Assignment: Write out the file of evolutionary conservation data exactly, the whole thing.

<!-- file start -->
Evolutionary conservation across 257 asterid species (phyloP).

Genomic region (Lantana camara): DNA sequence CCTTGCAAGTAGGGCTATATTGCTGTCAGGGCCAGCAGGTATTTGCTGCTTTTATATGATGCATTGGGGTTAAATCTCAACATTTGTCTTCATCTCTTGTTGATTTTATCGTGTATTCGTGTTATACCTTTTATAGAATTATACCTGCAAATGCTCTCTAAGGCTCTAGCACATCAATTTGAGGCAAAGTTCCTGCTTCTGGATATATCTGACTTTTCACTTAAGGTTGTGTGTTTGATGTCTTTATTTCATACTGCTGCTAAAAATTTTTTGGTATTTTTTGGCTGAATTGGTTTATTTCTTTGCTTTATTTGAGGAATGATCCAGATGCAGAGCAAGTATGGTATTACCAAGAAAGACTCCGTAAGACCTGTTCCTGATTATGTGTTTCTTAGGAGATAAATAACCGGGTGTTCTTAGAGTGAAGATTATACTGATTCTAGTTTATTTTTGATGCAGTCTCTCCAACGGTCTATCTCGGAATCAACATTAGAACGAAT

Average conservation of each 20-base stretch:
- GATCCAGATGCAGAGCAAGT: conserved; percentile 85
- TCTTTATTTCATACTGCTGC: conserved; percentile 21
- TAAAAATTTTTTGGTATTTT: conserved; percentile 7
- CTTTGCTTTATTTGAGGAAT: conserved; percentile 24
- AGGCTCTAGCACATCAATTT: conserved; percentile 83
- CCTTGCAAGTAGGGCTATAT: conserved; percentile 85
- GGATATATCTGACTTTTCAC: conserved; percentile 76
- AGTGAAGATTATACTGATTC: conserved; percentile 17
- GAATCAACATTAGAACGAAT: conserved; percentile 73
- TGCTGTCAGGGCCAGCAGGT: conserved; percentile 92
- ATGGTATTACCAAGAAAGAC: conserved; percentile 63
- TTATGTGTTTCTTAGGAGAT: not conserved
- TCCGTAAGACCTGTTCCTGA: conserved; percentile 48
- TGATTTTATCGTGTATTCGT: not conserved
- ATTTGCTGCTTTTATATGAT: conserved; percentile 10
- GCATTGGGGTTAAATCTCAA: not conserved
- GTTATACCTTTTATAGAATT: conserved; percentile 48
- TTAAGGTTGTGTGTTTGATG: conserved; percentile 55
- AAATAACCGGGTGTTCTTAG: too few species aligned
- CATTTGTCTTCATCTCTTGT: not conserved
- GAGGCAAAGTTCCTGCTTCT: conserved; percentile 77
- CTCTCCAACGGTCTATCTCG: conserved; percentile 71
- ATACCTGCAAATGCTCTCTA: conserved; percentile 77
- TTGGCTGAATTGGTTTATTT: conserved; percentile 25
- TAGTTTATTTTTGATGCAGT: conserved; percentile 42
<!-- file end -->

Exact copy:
Evolutionary conservation across 257 asterid species (phyloP).

Genomic region (Lantana camara): DNA sequence CCTTGCAAGTAGGGCTATATTGCTGTCAGGGCCAGCAGGTATTTGCTGCTTTTATATGATGCATTGGGGTTAAATCTCAACATTTGTCTTCATCTCTTGTTGATTTTATCGTGTATTCGTGTTATACCTTTTATAGAATTATACCTGCAAATGCTCTCTAAGGCTCTAGCACATCAATTTGAGGCAAAGTTCCTGCTTCTGGATATATCTGACTTTTCACTTAAGGTTGTGTGTTTGATGTCTTTATTTCATACTGCTGCTAAAAATTTTTTGGTATTTTTTGGCTGAATTGGTTTATTTCTTTGCTTTATTTGAGGAATGATCCAGATGCAGAGCAAGTATGGTATTACCAAGAAAGACTCCGTAAGACCTGTTCCTGATTATGTGTTTCTTAGGAGATAAATAACCGGGTGTTCTTAGAGTGAAGATTATACTGATTCTAGTTTATTTTTGATGCAGTCTCTCCAACGGTCTATCTCGGAATCAACATTAGAACGAAT

Average conservation of each 20-base stretch:
- GATCCAGATGCAGAGCAAGT: conserved; percentile 85
- TCTTTATTTCATACTGCTGC: conserved; percentile 21
- TAAAAATTTTTTGGTATTTT: conserved; percentile 7
- CTTTGCTTTATTTGAGGAAT: conserved; percentile 24
- AGGCTCTAGCACATCAATTT: conserved; percentile 83
- CCTTGCAAGTAGGGCTATAT: conserved; percentile 85
- GGATATATCTGACTTTTCAC: conserved; percentile 76
- AGTGAAGATTATACTGATTC: conserved; percentile 17
- GAATCAACATTAGAACGAAT: conserved; percentile 73
- TGCTGTCAGGGCCAGCAGGT: conserved; percentile 92
- ATGGTATTACCAAGAAAGAC: conserved; percentile 63
- TTATGTGTTTCTTAGGAGAT: not conserved
- TCCGTAAGACCTGTTCCTGA: conserved; percentile 48
- TGATTTTATCGTGTATTCGT: not conserved
- ATTTGCTGCTTTTATATGAT: conserved; percentile 10
- GCATTGGGGTTAAATCTCAA: not conserved
- GTTATACCTTTTATAGAATT: conserved; percentile 48
- TTAAGGTTGTGTGTTTGATG: conserved; percentile 55
- AAATAACCGGGTGTTCTTAG: too few species aligned
- CATTTGTCTTCATCTCTTGT: not conserved
- GAGGCAAAGTTCCTGCTTCT: conserved; percentile 77
- CTCTCCAACGGTCTATCTCG: conserved; percentile 71
- ATACCTGCAAATGCTCTCTA: conserved; percentile 77
- TTGGCTGAATTGGTTTATTT: conserved; percentile 25
- TAGTTTATTTTTGATGCAGT: conserved; percentile 42